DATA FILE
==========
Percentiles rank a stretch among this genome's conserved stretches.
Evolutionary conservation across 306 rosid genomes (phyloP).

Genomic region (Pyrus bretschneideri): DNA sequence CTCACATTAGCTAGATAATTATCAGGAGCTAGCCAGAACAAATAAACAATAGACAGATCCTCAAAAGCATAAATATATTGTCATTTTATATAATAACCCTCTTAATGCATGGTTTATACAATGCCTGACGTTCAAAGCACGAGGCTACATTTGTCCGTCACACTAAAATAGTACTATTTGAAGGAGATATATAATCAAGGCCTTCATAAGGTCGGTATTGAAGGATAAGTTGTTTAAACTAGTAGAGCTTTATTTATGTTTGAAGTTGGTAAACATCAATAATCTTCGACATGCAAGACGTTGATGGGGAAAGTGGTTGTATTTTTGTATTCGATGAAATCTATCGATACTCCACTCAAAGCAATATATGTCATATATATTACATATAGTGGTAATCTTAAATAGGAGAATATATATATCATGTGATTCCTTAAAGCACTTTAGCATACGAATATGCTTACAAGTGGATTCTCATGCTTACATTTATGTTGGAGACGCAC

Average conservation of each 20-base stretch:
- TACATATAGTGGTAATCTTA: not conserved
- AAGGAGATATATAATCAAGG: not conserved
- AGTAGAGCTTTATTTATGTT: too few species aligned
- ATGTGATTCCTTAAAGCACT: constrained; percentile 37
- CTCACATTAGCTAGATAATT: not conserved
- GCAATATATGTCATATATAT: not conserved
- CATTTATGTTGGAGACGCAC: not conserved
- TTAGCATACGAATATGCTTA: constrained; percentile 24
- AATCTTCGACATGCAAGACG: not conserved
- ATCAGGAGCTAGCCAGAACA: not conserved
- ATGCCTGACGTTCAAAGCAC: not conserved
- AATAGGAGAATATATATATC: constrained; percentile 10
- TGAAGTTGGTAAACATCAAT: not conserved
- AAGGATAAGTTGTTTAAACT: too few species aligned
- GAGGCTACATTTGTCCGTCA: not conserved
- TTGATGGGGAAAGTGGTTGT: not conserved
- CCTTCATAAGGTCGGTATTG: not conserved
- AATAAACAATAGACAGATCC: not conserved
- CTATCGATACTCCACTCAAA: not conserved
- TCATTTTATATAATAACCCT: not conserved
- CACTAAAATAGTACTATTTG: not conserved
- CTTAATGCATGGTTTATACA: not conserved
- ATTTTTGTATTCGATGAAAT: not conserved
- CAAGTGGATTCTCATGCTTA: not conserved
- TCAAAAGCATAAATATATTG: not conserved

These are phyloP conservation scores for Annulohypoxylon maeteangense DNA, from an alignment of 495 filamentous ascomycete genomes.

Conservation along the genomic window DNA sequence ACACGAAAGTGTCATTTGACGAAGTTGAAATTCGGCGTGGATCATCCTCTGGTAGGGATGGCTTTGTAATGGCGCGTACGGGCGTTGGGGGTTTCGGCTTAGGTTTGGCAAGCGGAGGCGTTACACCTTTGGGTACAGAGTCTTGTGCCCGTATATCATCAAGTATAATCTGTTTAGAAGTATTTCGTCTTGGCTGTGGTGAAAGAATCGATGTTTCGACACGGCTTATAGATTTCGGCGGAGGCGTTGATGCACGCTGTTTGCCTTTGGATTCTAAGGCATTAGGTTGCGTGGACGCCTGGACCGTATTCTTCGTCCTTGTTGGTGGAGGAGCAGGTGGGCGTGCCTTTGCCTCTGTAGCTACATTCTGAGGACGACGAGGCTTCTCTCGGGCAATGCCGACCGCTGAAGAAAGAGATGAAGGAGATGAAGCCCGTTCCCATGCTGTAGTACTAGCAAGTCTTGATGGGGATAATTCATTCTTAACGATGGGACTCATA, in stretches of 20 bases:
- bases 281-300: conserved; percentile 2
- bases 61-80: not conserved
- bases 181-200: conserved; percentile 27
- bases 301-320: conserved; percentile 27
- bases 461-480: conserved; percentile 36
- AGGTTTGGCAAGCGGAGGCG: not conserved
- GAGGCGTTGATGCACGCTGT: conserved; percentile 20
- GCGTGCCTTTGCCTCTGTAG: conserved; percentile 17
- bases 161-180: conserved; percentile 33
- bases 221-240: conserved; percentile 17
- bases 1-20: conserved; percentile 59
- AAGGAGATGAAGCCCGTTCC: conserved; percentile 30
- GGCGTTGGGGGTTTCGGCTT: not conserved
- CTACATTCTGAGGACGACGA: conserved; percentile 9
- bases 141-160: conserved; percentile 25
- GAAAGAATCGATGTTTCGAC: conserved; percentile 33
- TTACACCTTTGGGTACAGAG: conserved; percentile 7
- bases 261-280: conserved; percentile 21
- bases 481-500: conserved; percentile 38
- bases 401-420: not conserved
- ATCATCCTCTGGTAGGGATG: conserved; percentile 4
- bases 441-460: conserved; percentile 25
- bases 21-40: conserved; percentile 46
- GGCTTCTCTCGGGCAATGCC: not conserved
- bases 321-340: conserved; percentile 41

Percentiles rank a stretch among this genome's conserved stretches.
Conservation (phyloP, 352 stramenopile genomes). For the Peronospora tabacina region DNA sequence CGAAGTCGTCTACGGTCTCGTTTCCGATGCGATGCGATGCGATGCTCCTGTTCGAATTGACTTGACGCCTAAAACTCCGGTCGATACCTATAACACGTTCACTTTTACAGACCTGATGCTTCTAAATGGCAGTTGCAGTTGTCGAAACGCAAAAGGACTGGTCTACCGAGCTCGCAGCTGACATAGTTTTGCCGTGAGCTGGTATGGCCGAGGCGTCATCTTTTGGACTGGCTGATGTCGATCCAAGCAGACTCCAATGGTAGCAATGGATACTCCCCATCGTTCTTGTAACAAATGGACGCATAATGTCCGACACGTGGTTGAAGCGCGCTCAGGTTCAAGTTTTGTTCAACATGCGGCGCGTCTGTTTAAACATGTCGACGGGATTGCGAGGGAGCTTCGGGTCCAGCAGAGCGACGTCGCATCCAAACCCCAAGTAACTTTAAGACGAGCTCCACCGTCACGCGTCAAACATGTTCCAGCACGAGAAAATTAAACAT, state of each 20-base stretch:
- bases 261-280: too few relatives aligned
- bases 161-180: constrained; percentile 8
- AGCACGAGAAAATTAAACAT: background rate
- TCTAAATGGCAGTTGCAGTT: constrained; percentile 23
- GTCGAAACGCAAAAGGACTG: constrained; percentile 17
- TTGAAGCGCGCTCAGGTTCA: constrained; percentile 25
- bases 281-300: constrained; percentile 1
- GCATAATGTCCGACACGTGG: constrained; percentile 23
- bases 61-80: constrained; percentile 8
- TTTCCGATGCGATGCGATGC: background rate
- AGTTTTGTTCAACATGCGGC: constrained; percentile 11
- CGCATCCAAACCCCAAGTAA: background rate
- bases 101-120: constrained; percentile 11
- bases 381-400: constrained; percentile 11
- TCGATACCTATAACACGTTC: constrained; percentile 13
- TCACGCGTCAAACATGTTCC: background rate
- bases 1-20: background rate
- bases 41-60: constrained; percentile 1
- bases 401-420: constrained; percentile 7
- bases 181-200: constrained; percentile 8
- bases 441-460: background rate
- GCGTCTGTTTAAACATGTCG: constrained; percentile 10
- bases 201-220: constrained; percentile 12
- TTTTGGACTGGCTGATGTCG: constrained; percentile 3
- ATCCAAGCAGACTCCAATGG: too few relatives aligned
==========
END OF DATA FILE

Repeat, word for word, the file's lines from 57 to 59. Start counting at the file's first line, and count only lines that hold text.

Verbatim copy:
Percentiles rank a stretch among this genome's conserved stretches.
Conservation (phyloP, 352 stramenopile genomes). For the Peronospora tabacina region DNA sequence CGAAGTCGTCTACGGTCTCGTTTCCGATGCGATGCGATGCGATGCTCCTGTTCGAATTGACTTGACGCCTAAAACTCCGGTCGATACCTATAACACGTTCACTTTTACAGACCTGATGCTTCTAAATGGCAGTTGCAGTTGTCGAAACGCAAAAGGACTGGTCTACCGAGCTCGCAGCTGACATAGTTTTGCCGTGAGCTGGTATGGCCGAGGCGTCATCTTTTGGACTGGCTGATGTCGATCCAAGCAGACTCCAATGGTAGCAATGGATACTCCCCATCGTTCTTGTAACAAATGGACGCATAATGTCCGACACGTGGTTGAAGCGCGCTCAGGTTCAAGTTTTGTTCAACATGCGGCGCGTCTGTTTAAACATGTCGACGGGATTGCGAGGGAGCTTCGGGTCCAGCAGAGCGACGTCGCATCCAAACCCCAAGTAACTTTAAGACGAGCTCCACCGTCACGCGTCAAACATGTTCCAGCACGAGAAAATTAAACAT, state of each 20-base stretch:
- bases 261-280: too few relatives aligned